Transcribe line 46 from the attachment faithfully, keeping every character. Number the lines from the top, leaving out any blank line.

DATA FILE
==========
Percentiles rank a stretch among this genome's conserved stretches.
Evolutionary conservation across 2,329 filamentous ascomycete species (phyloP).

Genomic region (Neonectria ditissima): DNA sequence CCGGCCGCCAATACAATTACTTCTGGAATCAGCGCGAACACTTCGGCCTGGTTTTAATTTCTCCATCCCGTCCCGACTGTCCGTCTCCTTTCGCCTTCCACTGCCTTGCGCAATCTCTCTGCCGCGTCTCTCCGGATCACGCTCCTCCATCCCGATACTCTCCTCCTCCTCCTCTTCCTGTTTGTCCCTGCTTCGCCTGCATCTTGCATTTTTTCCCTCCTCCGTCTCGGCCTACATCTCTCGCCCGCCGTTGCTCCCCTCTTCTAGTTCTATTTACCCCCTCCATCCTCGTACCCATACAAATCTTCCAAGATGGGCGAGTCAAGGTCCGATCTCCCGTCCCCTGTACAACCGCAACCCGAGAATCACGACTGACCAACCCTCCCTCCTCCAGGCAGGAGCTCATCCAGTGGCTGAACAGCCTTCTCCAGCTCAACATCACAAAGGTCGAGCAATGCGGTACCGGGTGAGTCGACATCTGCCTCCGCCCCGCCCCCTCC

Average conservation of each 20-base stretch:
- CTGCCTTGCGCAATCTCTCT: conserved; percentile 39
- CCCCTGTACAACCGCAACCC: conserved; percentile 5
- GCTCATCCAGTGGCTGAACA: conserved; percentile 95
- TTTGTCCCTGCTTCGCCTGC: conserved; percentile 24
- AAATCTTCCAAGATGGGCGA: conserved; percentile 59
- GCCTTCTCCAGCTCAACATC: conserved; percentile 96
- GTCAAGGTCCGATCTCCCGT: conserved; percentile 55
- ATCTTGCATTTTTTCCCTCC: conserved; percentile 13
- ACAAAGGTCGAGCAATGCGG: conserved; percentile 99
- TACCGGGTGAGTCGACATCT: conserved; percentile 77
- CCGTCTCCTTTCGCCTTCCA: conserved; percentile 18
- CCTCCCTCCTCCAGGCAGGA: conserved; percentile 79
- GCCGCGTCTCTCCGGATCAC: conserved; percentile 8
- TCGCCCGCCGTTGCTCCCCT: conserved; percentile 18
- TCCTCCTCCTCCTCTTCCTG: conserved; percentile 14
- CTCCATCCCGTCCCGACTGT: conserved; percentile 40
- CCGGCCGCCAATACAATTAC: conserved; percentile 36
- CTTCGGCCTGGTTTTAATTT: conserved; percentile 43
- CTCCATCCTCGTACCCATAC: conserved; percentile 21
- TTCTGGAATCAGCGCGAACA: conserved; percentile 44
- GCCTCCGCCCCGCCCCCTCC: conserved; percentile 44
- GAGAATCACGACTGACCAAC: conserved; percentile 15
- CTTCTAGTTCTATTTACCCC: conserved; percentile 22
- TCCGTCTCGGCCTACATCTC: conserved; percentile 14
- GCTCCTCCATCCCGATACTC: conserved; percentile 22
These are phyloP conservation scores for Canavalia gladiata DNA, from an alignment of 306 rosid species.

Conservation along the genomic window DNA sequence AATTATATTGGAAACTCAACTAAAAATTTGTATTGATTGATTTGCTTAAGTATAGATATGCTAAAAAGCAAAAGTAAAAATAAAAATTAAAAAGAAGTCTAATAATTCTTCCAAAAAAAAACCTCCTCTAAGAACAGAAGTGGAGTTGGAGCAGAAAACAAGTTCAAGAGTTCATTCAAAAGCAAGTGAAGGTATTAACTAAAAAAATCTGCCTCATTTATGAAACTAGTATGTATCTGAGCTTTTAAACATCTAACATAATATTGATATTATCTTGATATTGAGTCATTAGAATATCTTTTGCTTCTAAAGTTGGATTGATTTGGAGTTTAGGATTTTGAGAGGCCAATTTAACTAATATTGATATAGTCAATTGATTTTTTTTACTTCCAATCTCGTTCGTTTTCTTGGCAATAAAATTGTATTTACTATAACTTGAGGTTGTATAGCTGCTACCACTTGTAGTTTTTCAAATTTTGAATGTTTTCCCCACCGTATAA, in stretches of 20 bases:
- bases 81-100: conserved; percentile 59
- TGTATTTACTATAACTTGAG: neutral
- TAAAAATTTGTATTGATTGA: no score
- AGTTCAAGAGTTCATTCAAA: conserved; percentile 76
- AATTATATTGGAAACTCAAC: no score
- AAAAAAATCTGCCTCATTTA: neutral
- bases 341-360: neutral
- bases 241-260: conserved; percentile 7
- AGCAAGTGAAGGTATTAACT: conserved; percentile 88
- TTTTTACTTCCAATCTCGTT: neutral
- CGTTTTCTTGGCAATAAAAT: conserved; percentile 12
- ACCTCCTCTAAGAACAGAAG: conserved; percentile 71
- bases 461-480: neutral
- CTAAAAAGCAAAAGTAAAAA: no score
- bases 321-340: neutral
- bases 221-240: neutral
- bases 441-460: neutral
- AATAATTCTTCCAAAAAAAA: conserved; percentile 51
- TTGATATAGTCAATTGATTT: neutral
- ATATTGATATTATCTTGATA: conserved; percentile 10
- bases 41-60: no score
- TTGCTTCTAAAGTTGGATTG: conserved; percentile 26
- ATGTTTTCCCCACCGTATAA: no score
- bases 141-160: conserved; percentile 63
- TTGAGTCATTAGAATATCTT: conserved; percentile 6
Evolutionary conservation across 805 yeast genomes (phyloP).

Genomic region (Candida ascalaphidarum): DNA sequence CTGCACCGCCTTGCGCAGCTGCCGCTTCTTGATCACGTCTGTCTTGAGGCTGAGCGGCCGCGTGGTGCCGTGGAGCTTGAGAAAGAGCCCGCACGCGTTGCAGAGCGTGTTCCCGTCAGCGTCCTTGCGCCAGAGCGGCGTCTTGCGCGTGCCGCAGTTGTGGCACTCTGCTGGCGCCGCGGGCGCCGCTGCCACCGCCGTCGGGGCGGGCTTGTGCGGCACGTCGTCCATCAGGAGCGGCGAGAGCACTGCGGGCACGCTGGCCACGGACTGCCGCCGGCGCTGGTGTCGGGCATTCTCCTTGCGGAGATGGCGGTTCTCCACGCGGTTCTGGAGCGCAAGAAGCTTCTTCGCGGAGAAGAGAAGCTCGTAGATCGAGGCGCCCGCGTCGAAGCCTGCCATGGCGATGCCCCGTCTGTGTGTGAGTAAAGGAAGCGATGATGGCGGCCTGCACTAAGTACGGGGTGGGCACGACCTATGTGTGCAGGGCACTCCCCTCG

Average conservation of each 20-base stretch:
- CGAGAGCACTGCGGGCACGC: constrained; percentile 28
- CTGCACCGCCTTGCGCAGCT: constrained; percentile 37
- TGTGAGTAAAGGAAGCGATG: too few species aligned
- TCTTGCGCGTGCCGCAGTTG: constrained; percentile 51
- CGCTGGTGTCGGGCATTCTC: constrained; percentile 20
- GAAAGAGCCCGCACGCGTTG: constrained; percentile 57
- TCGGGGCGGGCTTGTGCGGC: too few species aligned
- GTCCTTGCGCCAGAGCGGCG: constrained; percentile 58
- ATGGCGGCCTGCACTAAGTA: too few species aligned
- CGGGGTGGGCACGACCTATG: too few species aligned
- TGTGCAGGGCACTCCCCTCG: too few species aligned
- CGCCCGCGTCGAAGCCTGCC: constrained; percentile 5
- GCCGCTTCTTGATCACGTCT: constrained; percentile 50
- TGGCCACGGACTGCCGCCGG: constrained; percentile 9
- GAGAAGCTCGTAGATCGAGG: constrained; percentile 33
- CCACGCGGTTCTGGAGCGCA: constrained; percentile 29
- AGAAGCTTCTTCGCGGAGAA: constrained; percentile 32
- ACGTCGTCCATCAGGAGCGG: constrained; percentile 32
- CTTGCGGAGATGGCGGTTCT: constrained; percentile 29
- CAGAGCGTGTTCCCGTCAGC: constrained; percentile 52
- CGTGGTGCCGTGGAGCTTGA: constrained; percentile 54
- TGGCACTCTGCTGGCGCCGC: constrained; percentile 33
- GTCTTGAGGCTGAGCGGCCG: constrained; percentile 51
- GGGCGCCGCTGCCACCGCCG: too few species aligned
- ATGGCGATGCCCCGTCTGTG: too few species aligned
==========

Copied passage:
- bases 321-340: neutral